Aardman and Thatchers team up for summer sports advert

Martin Thatcher holding a small model of himself
Image caption,

A model of Martin Thatcher was used by the animators for the three adverts

  • Published

The Bristol-based makers of Wallace and Gromit have teamed up with another famous West Country business to transform its staff into animated characters.

Aardman animations has been working with Thatchers cider makers to sculpt life-like puppets for a series of sport inspired summer adverts.

More than 300 apples were meticulously hand painted, as well as the Thatchers family, staff and farm dog, Myrtle.

Martin Thatcher said: "It's just absolutely incredible - the team have done such a fantastic job, they have covered every single little detail down to the shirt, the jacket, the belt, the boots - everything."

Image caption,

Models have been made to match members of the Thatcher's family - and farm dog Myrtle

He added: "It's hairs on the back of the neck time - I watched Morph when I was much, much younger and to now have the people who did that iconic brand, now doing ours is really fantastic."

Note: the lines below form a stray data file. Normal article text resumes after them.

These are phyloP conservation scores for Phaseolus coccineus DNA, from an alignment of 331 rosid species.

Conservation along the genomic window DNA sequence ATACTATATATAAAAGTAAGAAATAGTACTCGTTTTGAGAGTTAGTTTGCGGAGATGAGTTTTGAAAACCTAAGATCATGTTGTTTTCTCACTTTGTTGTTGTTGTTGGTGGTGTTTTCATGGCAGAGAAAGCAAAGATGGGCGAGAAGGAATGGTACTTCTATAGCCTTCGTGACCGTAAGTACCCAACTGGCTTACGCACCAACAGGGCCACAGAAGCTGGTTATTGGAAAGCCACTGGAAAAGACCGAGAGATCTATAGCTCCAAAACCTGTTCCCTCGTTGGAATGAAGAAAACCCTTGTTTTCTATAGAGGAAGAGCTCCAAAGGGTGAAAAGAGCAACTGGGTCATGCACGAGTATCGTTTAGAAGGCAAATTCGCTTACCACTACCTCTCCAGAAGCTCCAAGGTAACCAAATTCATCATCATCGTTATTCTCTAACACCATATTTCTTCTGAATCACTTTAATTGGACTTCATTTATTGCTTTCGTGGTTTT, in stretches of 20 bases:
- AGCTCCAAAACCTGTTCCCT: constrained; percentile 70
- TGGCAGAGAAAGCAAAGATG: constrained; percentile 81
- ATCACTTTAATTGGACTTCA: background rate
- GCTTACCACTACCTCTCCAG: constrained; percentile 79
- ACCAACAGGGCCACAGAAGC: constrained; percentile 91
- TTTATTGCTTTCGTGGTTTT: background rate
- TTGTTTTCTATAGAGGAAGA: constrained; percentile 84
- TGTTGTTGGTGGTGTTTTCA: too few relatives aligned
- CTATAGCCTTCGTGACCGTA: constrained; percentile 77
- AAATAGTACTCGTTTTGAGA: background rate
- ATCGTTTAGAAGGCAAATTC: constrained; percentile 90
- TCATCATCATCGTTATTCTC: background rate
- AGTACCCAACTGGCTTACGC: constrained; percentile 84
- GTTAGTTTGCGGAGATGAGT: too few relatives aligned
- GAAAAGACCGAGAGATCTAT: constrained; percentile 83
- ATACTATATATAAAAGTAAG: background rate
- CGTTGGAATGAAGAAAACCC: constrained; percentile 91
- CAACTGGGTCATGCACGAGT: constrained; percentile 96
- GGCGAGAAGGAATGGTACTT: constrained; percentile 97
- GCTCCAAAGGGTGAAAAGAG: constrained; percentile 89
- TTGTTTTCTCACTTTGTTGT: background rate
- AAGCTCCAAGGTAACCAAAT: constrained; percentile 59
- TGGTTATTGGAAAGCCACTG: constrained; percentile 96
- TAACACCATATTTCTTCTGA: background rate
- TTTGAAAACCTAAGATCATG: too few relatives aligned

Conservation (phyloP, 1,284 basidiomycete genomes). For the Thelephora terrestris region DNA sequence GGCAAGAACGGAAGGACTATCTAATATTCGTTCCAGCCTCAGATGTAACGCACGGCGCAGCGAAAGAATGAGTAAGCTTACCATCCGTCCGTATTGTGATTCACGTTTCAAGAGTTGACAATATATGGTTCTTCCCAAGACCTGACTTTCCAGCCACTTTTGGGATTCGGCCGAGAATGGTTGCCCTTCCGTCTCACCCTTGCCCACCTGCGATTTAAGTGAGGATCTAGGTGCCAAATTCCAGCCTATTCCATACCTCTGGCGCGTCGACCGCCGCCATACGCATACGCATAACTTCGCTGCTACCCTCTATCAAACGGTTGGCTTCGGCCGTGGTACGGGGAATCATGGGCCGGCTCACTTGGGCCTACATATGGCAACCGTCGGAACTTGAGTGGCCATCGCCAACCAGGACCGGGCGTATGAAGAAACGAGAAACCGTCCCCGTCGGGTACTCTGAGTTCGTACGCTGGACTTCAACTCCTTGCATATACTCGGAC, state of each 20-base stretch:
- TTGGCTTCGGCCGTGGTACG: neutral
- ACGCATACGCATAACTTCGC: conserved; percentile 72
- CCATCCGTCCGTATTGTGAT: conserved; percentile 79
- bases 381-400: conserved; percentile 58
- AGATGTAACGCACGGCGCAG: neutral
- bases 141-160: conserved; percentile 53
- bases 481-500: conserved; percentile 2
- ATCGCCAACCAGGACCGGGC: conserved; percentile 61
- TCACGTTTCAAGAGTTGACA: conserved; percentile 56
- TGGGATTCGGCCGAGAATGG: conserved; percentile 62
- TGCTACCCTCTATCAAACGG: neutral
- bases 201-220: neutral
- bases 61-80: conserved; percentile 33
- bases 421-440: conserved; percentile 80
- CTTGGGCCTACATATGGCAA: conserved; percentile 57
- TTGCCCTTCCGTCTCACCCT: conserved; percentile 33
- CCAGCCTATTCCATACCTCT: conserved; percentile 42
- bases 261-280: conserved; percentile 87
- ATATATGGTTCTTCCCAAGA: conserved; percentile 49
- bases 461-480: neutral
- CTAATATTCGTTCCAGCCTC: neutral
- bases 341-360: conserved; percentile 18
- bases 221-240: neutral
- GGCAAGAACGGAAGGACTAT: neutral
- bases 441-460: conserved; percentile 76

This is the second time the two west country businesses have collaborated for a campaign and animators spent time at the farm in Somerset where they studied the real-life people to create the models.

It then took a team of 34 people a month to create each of the three 20 second commercials using stop-motion.

"We are literally taking the real people, looking at them and their little traits, how they behave and we are putting those into our characters," said Magdalena Osinska, director at Aardman Animations.

Image source, Aardman Animations
Image caption,

The three adverts combine cider making with cricket, football and rugby

The three adverts combine cider making with cricket, football and rugby, with head cider maker Richard Johnson seen doing keep-uppies with the apples.

The Aardman team studied online videos of rugby and football and relied on one of their floor managers, a keen cricketer, to help master the movements.

While the sets and puppets are real, some of the facial expressions were computer generated as were the backdrops.

Image caption,

On average about two seconds of the advert was animated each day

Ms Osinska said: "It's really magical seeing the life being brought into the puppets. That's very satisfying."

But, Mr Thatcher admitted it is not all completely true to life. When asked if he is any good at cricket, he answered with a truthful "no".

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